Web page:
Sri Lanka

Leopards in some of Sri Lanka’s game reserves are so accustomed to protection that they sometimes come out to greet and inspect visitors. As the last island stop before Antarctica for some avian migrants, Sri Lanka attracts huge numbers in winter from as far away as western Europe.

Marco Polo in 1290 described this teardrop in the Indian Ocean just south of India—then called Ceylon—as “the finest island of its size in all the world.”  

Sri Lanka is where legend says Adam, banished from the Garden of Eden, first set foot on earth. If so, it may have been an easy transition to this beautiful place with its treasure of interesting wildlife.

Most famous is the elephant, celebrated and decorated in festivals and valued over the centuries for assistance to humans in tasks of war and peace. Many other species live only here, including the world’s smallest wild felines, a subspecies of the Indian rusty-spotted cat, little over a foot (30–35 cm) long, and, among 242 butterflies, one of the world’s largest—huge Southeast Asia birdwings, 10 inches (25 cm) across, a spectacular chartreuse and blue with black spots.

Wildlife preservation here dates back through earliest known records. The world’s first wildlife sanctuary was created by King Devanampiya Tissa in the third century BC. King Nissanka Malla (AD 1187–97) in Polonnaruwa banned all killing of animals within seven gaw (24 miles/39 km) of the city. More than 12 percent of the country now is set aside as wildlife sanctuary, with 11 national parks and more planned.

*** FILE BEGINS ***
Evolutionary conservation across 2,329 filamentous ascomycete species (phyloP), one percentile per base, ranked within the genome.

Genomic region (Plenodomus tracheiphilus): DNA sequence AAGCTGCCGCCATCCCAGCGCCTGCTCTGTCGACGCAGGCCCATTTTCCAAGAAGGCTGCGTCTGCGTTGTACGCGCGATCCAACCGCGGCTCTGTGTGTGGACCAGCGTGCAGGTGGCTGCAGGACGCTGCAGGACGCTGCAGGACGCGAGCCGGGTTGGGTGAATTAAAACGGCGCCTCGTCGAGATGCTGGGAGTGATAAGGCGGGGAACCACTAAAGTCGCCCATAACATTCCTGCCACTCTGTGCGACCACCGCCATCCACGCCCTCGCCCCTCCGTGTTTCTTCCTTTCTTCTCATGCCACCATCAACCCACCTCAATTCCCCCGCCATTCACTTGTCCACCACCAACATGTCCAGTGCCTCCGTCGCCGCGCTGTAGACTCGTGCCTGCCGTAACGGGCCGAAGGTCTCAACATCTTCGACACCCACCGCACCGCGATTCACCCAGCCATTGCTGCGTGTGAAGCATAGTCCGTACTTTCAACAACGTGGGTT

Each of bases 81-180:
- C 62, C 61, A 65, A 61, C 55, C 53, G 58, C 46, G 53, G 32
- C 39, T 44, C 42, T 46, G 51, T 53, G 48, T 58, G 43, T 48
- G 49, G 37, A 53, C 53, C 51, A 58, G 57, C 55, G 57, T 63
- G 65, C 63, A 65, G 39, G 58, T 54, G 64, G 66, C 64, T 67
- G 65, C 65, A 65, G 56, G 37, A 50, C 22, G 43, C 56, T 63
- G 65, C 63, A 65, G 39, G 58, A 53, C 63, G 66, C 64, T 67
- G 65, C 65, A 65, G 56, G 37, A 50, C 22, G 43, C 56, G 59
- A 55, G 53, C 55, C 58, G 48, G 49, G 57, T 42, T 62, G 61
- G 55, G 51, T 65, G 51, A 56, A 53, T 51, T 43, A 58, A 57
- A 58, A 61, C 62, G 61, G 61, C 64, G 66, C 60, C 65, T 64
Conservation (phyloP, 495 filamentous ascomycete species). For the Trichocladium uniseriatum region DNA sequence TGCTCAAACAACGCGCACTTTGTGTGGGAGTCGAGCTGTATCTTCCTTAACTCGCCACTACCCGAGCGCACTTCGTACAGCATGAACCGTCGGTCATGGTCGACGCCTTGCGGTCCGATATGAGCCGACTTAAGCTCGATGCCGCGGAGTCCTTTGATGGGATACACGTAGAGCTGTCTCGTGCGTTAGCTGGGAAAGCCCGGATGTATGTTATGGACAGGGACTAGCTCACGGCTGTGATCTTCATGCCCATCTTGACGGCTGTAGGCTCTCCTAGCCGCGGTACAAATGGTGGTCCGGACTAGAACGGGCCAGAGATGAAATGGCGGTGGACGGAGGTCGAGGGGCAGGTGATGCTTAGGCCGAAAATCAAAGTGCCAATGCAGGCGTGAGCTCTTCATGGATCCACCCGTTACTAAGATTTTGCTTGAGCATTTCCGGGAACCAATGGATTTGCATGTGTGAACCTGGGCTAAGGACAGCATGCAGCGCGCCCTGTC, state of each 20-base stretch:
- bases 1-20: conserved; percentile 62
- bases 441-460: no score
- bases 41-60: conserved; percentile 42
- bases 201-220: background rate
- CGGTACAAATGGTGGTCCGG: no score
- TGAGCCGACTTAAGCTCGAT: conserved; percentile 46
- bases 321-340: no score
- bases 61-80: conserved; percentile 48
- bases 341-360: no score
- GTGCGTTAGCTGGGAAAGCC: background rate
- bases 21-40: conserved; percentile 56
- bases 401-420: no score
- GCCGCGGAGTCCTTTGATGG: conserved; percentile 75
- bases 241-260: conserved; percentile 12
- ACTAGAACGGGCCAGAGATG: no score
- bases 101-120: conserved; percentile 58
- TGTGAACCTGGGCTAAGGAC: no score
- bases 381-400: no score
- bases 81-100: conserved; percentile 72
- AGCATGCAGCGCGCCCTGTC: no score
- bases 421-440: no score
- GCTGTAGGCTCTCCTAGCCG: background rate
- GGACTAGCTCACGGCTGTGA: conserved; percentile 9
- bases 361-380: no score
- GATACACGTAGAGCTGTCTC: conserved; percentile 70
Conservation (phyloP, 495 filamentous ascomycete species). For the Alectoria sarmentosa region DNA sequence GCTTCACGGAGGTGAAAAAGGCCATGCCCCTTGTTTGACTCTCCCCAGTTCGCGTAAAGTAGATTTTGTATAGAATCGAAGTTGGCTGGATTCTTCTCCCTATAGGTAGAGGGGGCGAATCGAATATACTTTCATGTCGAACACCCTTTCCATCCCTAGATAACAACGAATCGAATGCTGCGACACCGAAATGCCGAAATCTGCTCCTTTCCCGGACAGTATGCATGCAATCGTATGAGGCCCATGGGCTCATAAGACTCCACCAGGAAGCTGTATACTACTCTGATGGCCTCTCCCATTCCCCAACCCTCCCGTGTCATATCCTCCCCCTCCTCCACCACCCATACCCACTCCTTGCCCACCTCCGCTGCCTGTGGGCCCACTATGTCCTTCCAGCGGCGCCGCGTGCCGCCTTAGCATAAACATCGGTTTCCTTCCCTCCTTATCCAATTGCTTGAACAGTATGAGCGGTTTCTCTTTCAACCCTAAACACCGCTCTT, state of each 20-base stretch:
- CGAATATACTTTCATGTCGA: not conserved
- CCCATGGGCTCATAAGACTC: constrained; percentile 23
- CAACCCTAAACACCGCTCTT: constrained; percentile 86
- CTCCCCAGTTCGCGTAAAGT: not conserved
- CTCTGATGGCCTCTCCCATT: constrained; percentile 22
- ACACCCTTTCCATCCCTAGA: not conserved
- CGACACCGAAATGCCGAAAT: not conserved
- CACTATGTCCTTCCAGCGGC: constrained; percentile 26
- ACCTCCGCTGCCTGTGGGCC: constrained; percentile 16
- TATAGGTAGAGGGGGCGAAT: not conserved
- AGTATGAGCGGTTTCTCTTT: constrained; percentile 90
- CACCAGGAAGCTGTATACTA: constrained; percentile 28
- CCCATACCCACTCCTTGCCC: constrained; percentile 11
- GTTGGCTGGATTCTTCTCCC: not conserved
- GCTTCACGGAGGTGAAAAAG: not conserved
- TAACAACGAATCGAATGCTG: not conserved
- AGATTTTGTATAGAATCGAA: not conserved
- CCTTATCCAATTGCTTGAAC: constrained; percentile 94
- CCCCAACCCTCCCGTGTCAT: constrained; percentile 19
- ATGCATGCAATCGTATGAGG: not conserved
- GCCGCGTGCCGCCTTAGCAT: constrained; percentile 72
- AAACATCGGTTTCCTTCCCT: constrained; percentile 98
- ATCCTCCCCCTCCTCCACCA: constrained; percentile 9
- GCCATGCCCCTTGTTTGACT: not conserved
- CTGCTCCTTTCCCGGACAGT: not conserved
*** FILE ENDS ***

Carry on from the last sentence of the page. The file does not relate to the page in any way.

Leopards, among 86 mammals here, are so accustomed to protection in some places that these usually reticent cats sometimes come out to greet visitors. (It helps that tigers, which prey upon leopards elsewhere, are not present.) Shaggy sloth bears amble about, five deer species graze, porcupines bristle and rattle foot-long spines. Slender loris curl up and nap by day—tiny, bigeyed, nocturnal but easy to detect since they wash hands and feet in urine to mark territory everywhere they go.

Long-tailed gray langur monkeys and toque macaques swing through treetops. Homely oneton (908-kg) dugongs, gentle marine mammals once incredibly mistaken by sailors for mermaids (after long cruises, it’s said), ease along offshore shallows.

Flying fox bats roost in cacophonous forest canopy groups. Over 450 bird species are here, including 26 endemics, with storks, fish-eagles, spoonbills, hornbills, and bright orioles, minivets, and bee-eaters. Since this is the last island stop north of Antarctica, it is seasonal home for huge numbers of migrants from as far away as western Europe and Siberia, here to escape northern winters in and around these 11,200 beautiful lakes or “tanks” (none natural, but most looking so, built by ancient monarchs for irrigation).

Fifty-four kinds of fish include glorious red scissor-tailed barbs and ornate paradise fish (unfortunately coveted by collectors). Two crocodile species frequent freshwater lakes and streams among 40 kinds of amphibians. Some 90 kinds of snakes are benign but six, relatively common, are poisonous—cobras, Russell’s and saw-scaled vipers, Indian and Sri Lankan kraits, and the endemic green pit-viper.

Regrettably terrorist activities have made some areas dangerous. Other hazards confronting wildlife include dam construction and habitat loss due to logging and clearing for agriculture and housing. Ironically, elephants tamed to work in timbering have helped reduce their own species’ wild habitat. Their numbers, once 19,000, now are down to several thousand and they are listed as endangered.

Best times to visit vary with monsoon seasons—in the southwest, best after September until April; in the northeast, best after March until November.